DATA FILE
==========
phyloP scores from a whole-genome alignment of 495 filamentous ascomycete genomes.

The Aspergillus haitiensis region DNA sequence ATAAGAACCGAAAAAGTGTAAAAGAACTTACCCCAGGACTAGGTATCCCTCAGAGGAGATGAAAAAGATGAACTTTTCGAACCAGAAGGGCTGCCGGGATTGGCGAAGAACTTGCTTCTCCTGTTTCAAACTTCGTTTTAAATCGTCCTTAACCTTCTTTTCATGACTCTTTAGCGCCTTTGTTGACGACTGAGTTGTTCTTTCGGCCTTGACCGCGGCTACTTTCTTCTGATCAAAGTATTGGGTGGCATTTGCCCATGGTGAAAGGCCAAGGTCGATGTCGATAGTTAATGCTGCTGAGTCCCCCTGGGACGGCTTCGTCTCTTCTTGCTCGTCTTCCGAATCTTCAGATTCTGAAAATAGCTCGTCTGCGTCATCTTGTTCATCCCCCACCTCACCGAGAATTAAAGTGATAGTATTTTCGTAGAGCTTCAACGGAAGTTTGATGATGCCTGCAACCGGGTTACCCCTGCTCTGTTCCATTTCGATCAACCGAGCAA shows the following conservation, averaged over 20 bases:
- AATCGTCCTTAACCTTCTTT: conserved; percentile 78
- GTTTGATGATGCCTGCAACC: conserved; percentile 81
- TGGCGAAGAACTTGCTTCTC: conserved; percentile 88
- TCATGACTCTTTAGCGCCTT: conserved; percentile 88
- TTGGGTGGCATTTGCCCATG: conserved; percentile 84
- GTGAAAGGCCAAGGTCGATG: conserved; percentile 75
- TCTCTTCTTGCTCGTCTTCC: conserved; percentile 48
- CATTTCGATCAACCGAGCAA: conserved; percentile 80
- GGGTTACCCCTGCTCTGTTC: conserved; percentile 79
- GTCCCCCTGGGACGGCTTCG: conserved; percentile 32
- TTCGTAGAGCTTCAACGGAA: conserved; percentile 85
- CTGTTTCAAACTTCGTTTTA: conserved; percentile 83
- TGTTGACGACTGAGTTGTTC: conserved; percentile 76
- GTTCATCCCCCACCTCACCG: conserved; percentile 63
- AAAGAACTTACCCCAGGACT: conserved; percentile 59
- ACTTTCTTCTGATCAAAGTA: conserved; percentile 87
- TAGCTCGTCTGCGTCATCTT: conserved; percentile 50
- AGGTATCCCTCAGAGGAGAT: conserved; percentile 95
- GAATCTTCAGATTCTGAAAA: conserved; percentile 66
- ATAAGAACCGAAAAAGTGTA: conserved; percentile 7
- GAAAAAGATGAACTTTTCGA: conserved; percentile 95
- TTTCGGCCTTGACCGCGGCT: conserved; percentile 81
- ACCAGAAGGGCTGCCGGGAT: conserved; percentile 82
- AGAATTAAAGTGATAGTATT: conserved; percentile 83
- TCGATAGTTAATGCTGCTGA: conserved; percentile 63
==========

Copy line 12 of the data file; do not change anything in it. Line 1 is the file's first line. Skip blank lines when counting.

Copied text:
- GTCCCCCTGGGACGGCTTCG: conserved; percentile 32